The uncontrolled proteolytic activity in lung secretions during lung inflammatory diseases might be due to the resistance of membrane-bound proteases to inhibition. We have used a new fluorogenic neutrophil elastase substrate to measure the activity of free and membrane-bound human neutrophil elastase (HNE) in the presence of α1-protease inhibitor (α1-Pi), the main physiological inhibitor of neutrophil serine proteases in lung secretions. Fixed and unfixed neutrophils bore the same amounts of active HNE at their surface. However, the HNE bound to the surface of unfixed neutrophils was fully inhibited by stoichiometric amounts of α1-Pi, unlike that of fixed neutrophils. The rate of inhibition of HNE bound to the surface of unfixed neutrophils was the same as that of free HNE. In the presence of α1-Pi, membrane-bound elastase is almost entirely removed from the unfixed neutrophil membrane to form soluble irreversible complexes. This was confirmed by flow cytometry using an anti-HNE mAb. HNE activity rapidly reappeared at the surface of HNE-depleted cells when they were triggered with the calcium ionophore A23187, and this activity was fully inhibited by stoichiometric amounts of α1-Pi. HNE was not released from the cell surface by oxidized, inactive α1-Pi, showing that active inhibitor is required to interact with active protease from the cell surface. We conclude that HNE activity at the surface of human neutrophils is fully controlled by α1-Pi when the cells are in suspension. Pericellular proteolysis could be limited to zones of contact between neutrophils and subjacent protease substrates where natural inhibitors cannot penetrate.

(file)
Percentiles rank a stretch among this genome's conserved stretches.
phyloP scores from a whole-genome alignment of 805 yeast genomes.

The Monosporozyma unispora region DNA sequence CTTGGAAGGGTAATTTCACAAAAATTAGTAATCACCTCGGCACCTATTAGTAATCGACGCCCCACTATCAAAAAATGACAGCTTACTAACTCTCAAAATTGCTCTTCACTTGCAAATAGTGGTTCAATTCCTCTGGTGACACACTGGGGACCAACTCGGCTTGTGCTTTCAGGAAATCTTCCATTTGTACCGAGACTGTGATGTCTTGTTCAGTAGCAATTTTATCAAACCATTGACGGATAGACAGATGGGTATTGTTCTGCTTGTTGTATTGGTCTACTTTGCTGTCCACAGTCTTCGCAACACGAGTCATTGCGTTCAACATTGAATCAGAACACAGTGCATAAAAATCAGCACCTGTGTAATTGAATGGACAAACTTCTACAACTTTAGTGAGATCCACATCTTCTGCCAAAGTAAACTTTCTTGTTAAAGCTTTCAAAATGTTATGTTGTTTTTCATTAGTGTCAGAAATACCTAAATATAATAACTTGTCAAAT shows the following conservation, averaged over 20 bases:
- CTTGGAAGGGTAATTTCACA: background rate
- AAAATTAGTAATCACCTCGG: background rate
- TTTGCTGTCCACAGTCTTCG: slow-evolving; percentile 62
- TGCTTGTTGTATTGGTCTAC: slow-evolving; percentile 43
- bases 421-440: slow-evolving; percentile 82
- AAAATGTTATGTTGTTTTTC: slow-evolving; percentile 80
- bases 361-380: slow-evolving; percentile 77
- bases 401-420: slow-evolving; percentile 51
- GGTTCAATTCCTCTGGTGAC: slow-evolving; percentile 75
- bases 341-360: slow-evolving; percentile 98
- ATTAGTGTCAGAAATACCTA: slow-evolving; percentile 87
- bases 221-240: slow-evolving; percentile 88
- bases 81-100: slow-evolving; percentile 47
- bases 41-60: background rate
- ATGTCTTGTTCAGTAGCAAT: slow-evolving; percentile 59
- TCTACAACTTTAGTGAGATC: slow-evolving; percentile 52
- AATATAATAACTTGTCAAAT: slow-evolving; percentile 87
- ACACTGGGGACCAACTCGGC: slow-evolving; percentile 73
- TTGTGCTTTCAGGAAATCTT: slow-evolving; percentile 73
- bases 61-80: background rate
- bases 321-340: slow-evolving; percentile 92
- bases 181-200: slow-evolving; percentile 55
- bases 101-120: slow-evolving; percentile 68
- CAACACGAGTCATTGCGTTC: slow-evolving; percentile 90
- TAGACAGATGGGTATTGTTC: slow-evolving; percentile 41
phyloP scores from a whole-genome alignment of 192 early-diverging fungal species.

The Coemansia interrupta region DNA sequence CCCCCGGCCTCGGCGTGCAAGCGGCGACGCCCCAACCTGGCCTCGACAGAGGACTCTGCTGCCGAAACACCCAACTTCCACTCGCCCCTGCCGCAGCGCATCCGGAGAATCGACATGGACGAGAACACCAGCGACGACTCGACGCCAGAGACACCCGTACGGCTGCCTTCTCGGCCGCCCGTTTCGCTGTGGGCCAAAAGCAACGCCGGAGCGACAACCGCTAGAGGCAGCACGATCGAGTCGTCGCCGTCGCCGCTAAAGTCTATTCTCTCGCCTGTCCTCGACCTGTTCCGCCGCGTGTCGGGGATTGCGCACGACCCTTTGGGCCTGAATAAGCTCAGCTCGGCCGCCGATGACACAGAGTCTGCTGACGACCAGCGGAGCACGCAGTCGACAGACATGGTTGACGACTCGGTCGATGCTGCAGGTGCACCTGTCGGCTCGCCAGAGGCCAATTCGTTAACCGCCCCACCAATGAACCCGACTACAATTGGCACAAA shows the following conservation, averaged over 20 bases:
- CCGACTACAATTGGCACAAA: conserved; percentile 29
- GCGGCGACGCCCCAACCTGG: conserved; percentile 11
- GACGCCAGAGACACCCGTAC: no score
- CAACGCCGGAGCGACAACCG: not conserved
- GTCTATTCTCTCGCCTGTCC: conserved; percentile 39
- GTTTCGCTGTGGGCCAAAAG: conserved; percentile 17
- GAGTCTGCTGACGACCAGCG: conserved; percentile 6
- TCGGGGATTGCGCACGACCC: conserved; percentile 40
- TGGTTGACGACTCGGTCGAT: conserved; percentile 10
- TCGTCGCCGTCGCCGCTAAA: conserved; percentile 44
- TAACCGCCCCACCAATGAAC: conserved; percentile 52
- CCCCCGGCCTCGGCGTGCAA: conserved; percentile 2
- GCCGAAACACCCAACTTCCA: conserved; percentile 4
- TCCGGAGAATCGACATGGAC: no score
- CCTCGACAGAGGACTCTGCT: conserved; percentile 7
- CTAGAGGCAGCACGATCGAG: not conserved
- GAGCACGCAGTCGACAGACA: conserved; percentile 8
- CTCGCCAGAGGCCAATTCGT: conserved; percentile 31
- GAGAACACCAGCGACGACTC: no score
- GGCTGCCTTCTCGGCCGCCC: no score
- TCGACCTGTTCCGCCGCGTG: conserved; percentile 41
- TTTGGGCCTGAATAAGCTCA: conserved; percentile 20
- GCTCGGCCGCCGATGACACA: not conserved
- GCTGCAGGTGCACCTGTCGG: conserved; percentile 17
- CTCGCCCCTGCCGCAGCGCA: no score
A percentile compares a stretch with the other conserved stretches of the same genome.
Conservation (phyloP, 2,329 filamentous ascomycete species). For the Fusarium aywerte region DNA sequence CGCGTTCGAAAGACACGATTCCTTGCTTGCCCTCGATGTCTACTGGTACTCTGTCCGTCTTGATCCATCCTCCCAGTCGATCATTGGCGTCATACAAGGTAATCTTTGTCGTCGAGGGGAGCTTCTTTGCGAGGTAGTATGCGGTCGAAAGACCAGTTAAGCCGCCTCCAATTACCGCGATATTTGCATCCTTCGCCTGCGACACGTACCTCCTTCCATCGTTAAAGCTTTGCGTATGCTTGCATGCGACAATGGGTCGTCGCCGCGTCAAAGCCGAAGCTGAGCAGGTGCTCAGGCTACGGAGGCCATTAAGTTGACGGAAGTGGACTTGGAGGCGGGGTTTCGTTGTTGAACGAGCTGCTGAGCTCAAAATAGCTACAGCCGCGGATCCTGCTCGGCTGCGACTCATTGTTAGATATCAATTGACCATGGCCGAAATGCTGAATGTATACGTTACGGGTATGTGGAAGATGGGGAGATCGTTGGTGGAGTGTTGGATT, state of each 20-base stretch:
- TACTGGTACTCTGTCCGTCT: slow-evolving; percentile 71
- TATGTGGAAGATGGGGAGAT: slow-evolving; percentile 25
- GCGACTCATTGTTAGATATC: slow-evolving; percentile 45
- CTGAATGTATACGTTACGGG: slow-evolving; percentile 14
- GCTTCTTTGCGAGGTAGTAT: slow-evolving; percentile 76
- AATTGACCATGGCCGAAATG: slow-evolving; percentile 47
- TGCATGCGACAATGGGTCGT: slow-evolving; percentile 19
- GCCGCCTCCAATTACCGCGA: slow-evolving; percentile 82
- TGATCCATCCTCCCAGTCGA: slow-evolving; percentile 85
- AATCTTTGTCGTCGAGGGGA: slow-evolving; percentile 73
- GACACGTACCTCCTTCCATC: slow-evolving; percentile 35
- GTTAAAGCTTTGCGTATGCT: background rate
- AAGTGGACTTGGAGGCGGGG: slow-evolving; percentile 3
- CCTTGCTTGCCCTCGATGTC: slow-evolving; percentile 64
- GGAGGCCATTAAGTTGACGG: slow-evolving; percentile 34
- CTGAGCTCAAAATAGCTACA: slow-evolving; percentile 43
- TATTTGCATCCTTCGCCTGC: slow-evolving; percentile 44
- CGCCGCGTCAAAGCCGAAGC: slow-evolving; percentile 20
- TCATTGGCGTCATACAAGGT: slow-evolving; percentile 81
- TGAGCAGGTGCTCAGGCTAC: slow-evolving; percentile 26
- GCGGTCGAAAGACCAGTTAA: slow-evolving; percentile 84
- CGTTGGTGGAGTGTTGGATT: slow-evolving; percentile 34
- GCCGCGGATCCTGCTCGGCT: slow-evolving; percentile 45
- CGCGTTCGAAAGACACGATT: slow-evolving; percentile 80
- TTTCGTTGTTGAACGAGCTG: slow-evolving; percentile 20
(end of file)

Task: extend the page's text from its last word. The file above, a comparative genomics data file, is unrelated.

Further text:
Human neutrophil elastase (HNE)3 plays a pivotal role in the pathophysiology of acute lung injury. Its concentration is increased in clinical and animal models of the disease, and typical symptoms of lung injury are produced by the administration of HNE, which are reduced by inhibiting HNE (reviewed in Refs.1, 2, 3). HNE is released from neutrophils at inflammatory sites when they are stimulated by a variety of compounds, including cytokines and chemoattractants such as TNF-α, IL-8, and fMLP (4). There is now a growing body of evidence that HNE, like related serine proteases from primary granules, remains in large part bound to the external surface of the plasma membrane, where it cleaves biologically relevant and synthetic substrates (5). Released, free proteases become pre-eminent upon further activation and subsequent cell lysis, as in the expectorations of cystic fibrosis patients and those suffering from severe acute lung injury such as acute respiratory distress syndrome (6). However, the regulation of proteolytic activity at inflammatory sites under conditions of mild neutrophil-dependent inflammation mainly concerns membrane-bound serine proteases that are exposed at the cell surface after mobilization of their primary granules. The extracellular milieu contains excess concentrations of high affinity protease inhibitors under these conditions, and these should normally control proteolytic activity in the pericellular environment. Several mechanisms have been proposed to explain the prolonged proteolytic activity that remains in the presence of inhibitors, including the proteolytic or oxidative inactivation of inhibitors (7), the adherence of cells and proteases to physiological substrates (8, 9, 10, 11), and the resistance of membrane-bound proteases to naturally occurring protein inhibitors (4, 5, 12). Whereas it has been clearly shown that protease inhibitors, and especially α1-protease inhibitor (α1-Pi), confine proteolytic activity to the pericellular environment and have little effect on the breakdown of proteins that are in close contact with neutrophils (9), the persistence of proteolytic activity at the cell surface, because the access of proteinase inhibitors is restricted by steric hindrance, is more controversial. Although it has been shown that large inhibitors inhibit proteolytic activity at the cell surface less efficiently than do those of lower Mr (4), membrane-bound proteases are fully active on protein substrates of high Mr (13, 14, 15). Most experiments designed to measure proteolytic activity at the surface of purified neutrophils have used fixed activated cells to increase the HNE concentration at the cell surface, as this improves the detection of active protease and avoids the leakage of protease from the cell (5). New fluorogenic HNE substrates that are more specific and more sensitive than those previously used have been recently prepared (16, 17, 18). These are more suitable for quantifying HNE and studying the regulation of its activity by inhibitors at the surface of quiescent and triggered neutrophils. This is particularly important for developing anti-inflammatory treatment for lung inflammatory diseases using inhibitors designed to target both free and membrane-bound forms of active proteases at inflammatory sites (19, 20, 21). Several attempts have been made to treat patients with cystic fibrosis with aerosolized or inhaled inhibitors, but the results have not been conclusive partly due to their limited access to plugged areas (22, 23, 24). The partition of free and membrane-associated proteases in lung inflammatory secretions and their relative sensitivities to inhibitors appears to be an important factor influencing treatment design. We have compared the activities of free HNE and membrane-bound HNE (mHNE); studied the interaction of α1-Pi, the main serine protease inhibitor in lung fluids, with freshly purified, quiescent, and triggered human neutrophils; and examined the fate of α1-Pi-HNE complexes after cell-inhibitor interaction.